News and Opinion from Sisters, Oregon

History museum is open to the public

Those who settled Sisters were a hardy bunch who overcame many obstacles to create lives for themselves and their families here in Central Oregon. The same could be said for the board of directors and volunteers at the Sisters History Museum who, amidst a pandemic and hazardous smoke conditions, persevered to offer a soft opening of the new museum on the corner of North Larch and East Cascade Avenue last week.

They sent out notices to their members and welcomed anyone who happened to stop by, of which there were several descendants of early Sisters families who just happened to be in town.

“We are very pleased with the reception from the public so far, as well as recent visitors with roots in the past,” said Karen Swank, board member.

The museum is now open to the public with winter hours: Fridays and Saturdays from 10 a.m. to 4 p.m. and other days by appointment. Appointments can be arranged by calling the museum at 541-904-0585. Admission is free with donations gladly accepted. Visitors are asked to wear masks and use hand sanitizer until the coronavirus threat has subsided.

The museum is appropriately housed in the former George Wakefield bungalow, sporting a fresh coat of white paint with black trim, making it easy to spot right behind the statue of the outlaw horse. The owner of the house is Chris Boxwell, a local contractor, who offered the main floor of the house to the Three Sisters Historical Society to lease for their first permanent location. Boxwell made improvements to the house at his cost, which enhanced its suitability as a museum, and continues to be very supportive of their efforts.

The museum occupies two main exhibit rooms, a gift shop, an office, and probably the most fun bathroom (ADA) in Sisters, filled with antique treasures, including the original charter for the Sisters chapter of the International Order of Oddfellows. The two large rooms, one complete with a fireplace, will house frequently rotating displays.

The initial exhibit in the fireplace room features Camp Polk Meadow from the time of the Native Americans who passed through it on their annual travels, to Civil War soldiers who named it for their home Oregon county, and the homesteads of the Hindman and Fryrear families. In the corner of the room is an old console radio with a recording of Warm Springs Elder Wilson Wewa recounting the story of the origin of the local mountains.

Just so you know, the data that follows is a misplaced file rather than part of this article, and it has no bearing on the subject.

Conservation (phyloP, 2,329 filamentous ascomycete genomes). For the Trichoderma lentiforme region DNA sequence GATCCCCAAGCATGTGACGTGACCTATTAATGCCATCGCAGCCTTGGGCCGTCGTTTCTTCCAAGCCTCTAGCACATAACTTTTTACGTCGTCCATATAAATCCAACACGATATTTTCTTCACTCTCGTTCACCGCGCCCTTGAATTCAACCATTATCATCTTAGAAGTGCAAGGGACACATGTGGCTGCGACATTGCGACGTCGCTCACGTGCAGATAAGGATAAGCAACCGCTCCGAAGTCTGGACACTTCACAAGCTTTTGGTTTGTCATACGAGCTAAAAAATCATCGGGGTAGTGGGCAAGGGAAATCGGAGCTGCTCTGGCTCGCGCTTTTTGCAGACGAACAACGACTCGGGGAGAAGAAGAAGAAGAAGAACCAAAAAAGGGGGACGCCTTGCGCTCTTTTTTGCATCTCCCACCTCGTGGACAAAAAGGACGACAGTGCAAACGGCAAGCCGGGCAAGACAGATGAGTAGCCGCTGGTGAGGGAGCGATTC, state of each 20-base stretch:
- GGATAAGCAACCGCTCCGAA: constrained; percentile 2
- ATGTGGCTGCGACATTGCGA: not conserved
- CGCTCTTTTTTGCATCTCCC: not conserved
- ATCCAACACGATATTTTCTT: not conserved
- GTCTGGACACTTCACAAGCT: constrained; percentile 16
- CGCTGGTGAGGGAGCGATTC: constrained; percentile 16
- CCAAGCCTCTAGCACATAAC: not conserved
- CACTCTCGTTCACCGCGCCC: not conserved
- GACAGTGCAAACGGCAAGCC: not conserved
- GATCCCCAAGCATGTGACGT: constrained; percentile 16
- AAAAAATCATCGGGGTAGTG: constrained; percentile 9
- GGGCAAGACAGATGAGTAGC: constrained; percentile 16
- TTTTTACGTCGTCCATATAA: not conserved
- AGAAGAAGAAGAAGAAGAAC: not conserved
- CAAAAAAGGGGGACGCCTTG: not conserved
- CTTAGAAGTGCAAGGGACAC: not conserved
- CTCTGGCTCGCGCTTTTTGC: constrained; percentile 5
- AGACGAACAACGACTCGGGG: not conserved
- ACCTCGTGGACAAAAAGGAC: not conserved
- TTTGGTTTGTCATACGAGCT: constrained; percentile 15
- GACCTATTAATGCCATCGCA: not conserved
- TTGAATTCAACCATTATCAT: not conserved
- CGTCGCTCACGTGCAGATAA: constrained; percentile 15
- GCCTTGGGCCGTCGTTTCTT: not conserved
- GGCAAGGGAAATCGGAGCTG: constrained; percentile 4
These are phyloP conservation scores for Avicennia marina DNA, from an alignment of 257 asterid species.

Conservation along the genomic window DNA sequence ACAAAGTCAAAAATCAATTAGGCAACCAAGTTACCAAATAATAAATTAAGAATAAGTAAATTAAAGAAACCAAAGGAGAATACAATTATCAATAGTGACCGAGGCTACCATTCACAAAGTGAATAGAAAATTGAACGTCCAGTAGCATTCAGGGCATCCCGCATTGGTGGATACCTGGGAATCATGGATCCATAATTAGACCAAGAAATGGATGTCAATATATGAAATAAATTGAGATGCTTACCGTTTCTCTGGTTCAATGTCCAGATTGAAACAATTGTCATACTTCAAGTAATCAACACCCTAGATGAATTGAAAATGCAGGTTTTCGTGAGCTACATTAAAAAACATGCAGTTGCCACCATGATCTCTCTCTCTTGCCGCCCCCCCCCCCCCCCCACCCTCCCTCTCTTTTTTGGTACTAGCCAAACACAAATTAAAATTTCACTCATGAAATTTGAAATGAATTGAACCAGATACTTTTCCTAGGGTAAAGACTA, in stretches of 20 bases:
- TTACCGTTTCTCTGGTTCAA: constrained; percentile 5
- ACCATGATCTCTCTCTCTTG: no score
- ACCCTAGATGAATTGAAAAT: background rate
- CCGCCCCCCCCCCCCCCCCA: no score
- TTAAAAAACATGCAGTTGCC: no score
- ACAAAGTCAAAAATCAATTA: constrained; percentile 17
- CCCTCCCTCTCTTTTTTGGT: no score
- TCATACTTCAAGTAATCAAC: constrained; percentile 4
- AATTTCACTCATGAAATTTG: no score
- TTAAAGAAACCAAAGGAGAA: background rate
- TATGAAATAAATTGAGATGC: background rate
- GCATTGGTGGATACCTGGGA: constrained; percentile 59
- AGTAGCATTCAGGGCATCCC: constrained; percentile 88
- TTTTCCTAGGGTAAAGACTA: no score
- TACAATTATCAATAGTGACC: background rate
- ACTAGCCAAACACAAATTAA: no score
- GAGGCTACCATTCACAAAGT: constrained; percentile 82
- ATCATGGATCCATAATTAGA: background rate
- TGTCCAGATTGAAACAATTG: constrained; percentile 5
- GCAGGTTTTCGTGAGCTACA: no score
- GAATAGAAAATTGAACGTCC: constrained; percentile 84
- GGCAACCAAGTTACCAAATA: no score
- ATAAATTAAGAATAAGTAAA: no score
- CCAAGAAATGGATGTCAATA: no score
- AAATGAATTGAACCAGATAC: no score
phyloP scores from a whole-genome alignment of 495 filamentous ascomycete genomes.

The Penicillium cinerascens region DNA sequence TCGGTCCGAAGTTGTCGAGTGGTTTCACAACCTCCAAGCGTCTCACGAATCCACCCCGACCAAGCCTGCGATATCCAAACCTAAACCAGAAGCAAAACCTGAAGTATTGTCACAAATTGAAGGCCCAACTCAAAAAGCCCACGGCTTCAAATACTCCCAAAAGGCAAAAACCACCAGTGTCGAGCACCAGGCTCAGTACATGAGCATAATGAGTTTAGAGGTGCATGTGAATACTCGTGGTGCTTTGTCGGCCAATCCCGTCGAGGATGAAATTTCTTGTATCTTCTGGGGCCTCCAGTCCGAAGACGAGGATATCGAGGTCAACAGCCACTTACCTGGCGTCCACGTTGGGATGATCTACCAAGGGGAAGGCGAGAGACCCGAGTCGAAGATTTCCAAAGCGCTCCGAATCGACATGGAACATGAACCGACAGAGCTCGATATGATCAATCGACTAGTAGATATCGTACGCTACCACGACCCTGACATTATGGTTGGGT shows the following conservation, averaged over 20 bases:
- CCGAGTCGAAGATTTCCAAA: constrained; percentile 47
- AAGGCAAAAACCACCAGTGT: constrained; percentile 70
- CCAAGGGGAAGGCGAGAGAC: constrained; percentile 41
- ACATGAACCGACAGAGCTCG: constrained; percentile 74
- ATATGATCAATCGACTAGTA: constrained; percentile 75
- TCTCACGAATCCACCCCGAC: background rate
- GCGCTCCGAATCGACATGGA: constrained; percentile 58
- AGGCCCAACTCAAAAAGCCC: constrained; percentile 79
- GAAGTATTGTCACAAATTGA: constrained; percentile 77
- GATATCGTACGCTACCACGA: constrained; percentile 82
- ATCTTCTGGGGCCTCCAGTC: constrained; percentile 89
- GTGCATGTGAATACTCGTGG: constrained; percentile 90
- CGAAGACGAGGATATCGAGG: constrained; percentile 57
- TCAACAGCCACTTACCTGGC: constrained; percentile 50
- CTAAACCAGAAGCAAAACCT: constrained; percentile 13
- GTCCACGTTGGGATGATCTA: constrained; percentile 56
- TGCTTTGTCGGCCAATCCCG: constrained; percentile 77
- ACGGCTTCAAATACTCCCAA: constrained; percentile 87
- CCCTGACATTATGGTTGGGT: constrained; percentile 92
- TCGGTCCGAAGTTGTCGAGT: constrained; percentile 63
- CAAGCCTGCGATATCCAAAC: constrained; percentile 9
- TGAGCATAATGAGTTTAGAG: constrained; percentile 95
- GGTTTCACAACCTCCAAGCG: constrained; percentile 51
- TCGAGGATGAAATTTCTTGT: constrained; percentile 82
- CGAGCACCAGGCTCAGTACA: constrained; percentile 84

The room across the hall is devoted to the early settlers of 1890-1920. Before it was the Lazy Z Ranch, the Cobb family built the Cobb Wayside which provided services for travelers over the Santiam Wagon Road. Liquor seemed to be ever present in Sisters, as evidenced in photos of original taverns and old bottles. A large photograph of early Sisters is labeled with the names of residents and businesses. Around on the walls are a collection of early photographs from that era, as well as old farm implements and branding irons from Sisters farms and ranches.

Since the popular Fireside Evenings have been postponed until large gatherings are again safe, a gift shop has been established as a fundraising effort for the museum. Local artists’ work, and vintage goods that have been donated, are currently available for purchase with a percentage of the sale price going to the museum. There is a lovely old round oak table and chairs in the shop to allow for a friendly chat with volunteers and visitors. Occasionally there are homemade muffins provided by volunteers. Earrings for sale feature vintage charms from old Cracker Jacks boxes. Bookshelves are loaded with books for sale having to do with Sisters and the greater Central Oregon region.

Since the disbanding of the Friends Book Corner at the library, the museum is carrying on the tradition of accepting book donations and making them available for sale, with proceeds helping to fund the operation of the museum.

When first established in 2017, the Three Sisters Historical Society stated as their vision, “to establish and develop a museum as a vibrant community center dedicated to the research, the education, and the appreciation of the history of the Three Sisters area.”

“Amazingly enough, and with the generous lease of the Wakefield House owned by Chris Boxwell, and donations and grants given by our supporters and community, our vision has been realized far sooner than expected and we hope it is received as a gift back to all of Sisters,” Swank told The Nugget.


Reader Comments(0)